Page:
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Why Long COVID Patients Are Struggling With Depression

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Key Takeaways

  • Some long COVID patients are experiencing depression as a result of their condition.
  • Experts say brain inflammation caused by COVID-19 and flashbacks to time spent in critical conditions can worsen mental health problems.
  • People struggling with depression or suicidal thoughts should seek help by talking to their doctor, a loved one, or calling The National Suicide Prevention Lifeline at 800-273-8255.

Cesar Valesco entered a 51-day coma due to COVID-19 in March 2020. Over a year later, many of his symptoms remain.

Now impaired with long COVID, Valesco experiences back pain, shortness of breath, brain fog, and a never ending cough. He can tolerate his physical symptoms, but it’s the voice in his head that’s unbearable: “You’re useless. You’re no good."

Long COVID patients may experience depression as a result of inflammation in the brain caused by the coronavirus, Peter Staats, MD, medical advisor for Survivor Corps and president of the World Institute of Pain, tells Verywell. He says that it is also natural to experience depression after being “exposed to ICUs and traumatic events associated with critical illness.”

“Part of what makes us human is having a negative affective or emotional response to really negative experiences,” Staats says.

This is true for Valesco, who remembers dark nights in the hospital with people crowding around him and crying.

“The flashbacks [are] really, really, really, hard because I'm a person who is a bit of a fighter,” Valesco tells Verywell. “There are days that I really feel I'm losing to it.”

These flashbacks mingle with guilt, which has ballooned in his continued fight with the virus. His long COVID symptoms make him unable to provide for his family in the way that he once knew.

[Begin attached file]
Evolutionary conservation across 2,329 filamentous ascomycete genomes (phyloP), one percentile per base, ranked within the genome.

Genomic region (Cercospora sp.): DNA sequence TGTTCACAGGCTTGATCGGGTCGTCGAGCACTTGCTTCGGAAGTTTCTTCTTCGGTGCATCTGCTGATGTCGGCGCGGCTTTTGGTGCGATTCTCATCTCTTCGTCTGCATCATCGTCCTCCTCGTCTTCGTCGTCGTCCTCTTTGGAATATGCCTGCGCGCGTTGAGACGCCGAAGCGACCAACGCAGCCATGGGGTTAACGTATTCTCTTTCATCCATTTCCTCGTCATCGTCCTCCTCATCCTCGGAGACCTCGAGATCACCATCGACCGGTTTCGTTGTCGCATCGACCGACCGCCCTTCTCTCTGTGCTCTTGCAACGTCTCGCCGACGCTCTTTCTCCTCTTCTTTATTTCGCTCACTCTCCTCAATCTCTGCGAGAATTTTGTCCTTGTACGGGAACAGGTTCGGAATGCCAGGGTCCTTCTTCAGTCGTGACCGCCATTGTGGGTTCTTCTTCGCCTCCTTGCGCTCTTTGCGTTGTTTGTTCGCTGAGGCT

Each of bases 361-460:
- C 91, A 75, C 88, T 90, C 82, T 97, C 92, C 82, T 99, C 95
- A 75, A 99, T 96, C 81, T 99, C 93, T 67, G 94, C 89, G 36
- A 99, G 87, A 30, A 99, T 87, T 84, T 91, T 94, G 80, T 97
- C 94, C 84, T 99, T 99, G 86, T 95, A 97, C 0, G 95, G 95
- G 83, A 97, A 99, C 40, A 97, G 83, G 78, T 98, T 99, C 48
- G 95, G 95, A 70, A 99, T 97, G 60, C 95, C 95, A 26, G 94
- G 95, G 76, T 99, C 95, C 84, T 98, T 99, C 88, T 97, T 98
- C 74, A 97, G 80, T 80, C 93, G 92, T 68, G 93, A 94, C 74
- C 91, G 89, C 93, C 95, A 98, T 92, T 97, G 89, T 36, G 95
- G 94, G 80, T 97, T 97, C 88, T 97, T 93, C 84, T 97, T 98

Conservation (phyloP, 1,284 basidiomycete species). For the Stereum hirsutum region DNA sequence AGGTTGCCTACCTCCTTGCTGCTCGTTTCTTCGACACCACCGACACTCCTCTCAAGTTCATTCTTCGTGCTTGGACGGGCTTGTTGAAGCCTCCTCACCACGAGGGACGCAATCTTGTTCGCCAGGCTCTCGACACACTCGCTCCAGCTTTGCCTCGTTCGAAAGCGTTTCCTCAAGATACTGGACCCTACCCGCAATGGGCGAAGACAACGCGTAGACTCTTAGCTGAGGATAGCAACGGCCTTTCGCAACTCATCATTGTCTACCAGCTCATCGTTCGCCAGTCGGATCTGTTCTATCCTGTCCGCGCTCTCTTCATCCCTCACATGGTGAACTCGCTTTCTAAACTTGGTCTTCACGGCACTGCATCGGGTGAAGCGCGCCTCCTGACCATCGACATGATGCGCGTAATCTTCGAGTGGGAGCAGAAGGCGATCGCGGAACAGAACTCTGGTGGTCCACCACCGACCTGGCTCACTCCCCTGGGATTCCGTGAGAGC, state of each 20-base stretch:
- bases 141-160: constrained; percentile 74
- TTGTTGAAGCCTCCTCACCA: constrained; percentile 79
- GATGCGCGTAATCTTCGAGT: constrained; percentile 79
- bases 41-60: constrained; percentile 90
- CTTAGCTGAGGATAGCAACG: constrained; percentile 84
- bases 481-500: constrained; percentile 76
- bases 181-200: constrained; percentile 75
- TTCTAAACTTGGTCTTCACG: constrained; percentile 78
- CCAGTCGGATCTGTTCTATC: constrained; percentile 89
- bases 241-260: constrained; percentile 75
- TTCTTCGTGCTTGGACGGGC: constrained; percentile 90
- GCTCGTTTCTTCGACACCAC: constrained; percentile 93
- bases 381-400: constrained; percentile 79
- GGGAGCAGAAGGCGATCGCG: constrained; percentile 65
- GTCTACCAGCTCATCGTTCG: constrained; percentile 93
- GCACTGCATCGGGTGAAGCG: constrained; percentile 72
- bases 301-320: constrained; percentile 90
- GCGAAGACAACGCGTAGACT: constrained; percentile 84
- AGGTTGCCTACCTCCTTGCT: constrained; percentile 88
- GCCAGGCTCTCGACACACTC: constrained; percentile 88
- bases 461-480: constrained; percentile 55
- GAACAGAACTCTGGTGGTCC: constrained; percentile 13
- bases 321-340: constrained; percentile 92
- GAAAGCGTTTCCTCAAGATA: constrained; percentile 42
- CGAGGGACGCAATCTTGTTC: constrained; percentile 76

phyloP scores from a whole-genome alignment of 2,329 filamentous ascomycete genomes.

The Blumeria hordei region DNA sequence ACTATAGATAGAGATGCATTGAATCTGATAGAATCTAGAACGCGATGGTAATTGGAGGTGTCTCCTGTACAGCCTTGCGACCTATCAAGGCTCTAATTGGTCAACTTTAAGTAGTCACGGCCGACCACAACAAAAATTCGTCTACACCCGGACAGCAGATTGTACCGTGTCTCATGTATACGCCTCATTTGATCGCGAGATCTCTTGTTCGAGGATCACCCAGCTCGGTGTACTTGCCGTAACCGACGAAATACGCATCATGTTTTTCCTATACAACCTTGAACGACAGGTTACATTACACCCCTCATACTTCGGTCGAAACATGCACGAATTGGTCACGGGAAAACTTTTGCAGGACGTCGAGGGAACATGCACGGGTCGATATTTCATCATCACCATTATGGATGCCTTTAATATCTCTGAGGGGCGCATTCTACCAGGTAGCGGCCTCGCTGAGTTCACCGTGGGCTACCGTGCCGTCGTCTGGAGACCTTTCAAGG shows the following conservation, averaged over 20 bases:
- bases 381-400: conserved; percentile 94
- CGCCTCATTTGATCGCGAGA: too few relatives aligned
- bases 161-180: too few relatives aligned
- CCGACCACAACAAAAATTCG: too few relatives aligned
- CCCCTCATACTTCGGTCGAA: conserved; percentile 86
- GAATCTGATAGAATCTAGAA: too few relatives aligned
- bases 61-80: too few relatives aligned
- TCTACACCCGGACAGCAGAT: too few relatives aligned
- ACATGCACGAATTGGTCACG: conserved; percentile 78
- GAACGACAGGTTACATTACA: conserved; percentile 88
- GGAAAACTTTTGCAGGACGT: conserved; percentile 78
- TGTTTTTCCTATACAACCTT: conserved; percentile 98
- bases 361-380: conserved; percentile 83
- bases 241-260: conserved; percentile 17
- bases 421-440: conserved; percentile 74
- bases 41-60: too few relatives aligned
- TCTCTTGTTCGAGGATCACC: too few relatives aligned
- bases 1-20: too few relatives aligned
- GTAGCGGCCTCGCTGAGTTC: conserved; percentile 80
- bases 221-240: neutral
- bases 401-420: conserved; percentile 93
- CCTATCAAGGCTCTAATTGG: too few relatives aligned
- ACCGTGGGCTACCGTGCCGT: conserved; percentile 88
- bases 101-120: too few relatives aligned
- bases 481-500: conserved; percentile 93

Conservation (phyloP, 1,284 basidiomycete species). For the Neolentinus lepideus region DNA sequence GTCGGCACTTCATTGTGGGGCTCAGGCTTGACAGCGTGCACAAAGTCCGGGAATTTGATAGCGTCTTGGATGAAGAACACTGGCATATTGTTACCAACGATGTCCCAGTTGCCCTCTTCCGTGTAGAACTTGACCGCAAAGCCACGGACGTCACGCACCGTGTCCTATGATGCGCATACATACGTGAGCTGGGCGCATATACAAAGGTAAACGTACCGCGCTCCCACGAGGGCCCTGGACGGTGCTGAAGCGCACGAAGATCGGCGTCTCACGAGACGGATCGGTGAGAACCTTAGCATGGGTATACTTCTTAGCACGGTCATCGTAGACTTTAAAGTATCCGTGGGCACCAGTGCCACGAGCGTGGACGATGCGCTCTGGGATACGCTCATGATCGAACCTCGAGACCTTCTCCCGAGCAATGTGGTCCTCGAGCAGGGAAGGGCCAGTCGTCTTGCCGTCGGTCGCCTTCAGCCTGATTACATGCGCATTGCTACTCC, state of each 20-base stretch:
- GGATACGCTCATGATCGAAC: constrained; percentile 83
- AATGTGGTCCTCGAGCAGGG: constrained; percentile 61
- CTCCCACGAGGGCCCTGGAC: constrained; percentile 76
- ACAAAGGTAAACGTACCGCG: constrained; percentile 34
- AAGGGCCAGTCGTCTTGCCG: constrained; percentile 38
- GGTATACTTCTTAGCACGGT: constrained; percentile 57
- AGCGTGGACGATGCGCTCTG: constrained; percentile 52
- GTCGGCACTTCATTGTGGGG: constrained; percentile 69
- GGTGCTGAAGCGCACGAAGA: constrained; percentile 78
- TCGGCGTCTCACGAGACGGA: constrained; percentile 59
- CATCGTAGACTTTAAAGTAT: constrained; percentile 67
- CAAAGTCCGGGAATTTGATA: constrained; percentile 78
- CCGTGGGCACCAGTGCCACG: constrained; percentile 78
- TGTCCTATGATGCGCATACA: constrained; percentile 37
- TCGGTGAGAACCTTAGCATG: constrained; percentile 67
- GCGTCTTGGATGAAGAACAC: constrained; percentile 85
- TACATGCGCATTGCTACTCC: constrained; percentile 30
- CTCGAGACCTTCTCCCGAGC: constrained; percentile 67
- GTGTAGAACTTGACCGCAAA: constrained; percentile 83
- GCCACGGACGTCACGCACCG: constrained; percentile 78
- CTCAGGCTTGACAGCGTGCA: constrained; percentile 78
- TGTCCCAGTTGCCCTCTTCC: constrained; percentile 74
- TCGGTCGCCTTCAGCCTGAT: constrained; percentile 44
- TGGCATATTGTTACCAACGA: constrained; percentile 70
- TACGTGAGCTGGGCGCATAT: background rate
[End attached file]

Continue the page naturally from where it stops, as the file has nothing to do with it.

“Having a sudden disability had a strong impact on me as a person, as a man of the house, because I cannot work, I cannot help financially,” Valesco says. “It breaks me as a person. It breaks me as a father."

He is thankful for his family, particularly his wife, for supporting him and giving him the strength to keep fighting, he adds.

Cesar Valesco and his wife
Cesar Valesco and his wife, Mayette Mejia Velasco.

Photo courtesy of Cesar Valesco

For both men and women, feeling that they are unable to provide for their family can intensify mental challenges, Staats says. 

“If you aren't the breadwinner that you used to be for the family, that is a normal psychological response to having really adverse events thrown at you,” Staats adds.

How Inflammation Triggers Depression and Fatigue

Long COVID patients who don’t experience flashbacks or guilt can still be prone to depression, Staats says. The COVID-19 virus has an inflammatory impact on every organ system—including the brain, he adds.

Studies show that increased inflammation in the immune system can be associated with depression and fatigue. Researchers have found that people dealing with long COVID have higher levels of inflammation than those with acute COVID.

“The way the brain can manifest inflammation is through things like depression, fatigue, brain fog—several of the areas that we've seen that occur in patients with long COVID,” Staats says.